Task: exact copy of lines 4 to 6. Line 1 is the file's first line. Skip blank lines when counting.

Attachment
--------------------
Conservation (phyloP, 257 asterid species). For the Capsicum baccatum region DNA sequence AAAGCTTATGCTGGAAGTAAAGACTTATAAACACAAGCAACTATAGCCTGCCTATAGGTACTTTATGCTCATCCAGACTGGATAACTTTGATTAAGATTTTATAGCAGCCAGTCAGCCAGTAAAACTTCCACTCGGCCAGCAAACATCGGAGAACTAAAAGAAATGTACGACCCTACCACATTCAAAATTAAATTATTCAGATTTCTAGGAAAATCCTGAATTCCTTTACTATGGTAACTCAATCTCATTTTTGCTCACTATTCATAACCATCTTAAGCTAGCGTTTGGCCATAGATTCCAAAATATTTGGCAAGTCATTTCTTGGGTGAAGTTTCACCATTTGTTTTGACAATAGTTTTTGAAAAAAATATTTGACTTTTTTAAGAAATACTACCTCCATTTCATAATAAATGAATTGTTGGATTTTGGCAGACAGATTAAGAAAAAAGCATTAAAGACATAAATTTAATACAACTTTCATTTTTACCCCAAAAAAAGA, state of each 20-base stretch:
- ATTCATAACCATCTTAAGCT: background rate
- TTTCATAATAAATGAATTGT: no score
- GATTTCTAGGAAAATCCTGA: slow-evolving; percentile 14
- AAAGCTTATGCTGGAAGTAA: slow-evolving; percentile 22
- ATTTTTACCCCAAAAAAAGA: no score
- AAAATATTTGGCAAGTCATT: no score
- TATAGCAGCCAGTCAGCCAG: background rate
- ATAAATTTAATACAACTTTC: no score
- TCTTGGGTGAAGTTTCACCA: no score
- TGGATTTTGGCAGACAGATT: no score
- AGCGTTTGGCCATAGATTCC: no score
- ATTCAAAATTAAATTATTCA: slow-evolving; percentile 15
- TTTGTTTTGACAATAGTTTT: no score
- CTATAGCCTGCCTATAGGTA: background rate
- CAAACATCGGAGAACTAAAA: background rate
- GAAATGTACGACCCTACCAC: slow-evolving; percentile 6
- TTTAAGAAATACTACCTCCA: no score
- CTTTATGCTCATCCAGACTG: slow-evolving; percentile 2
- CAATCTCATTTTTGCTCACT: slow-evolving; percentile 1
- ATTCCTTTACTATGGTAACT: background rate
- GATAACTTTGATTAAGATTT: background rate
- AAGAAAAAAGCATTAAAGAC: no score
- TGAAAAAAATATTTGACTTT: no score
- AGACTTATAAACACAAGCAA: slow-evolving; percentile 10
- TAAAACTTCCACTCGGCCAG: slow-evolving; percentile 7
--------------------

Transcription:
- GATTTCTAGGAAAATCCTGA: slow-evolving; percentile 14
- AAAGCTTATGCTGGAAGTAA: slow-evolving; percentile 22
- ATTTTTACCCCAAAAAAAGA: no score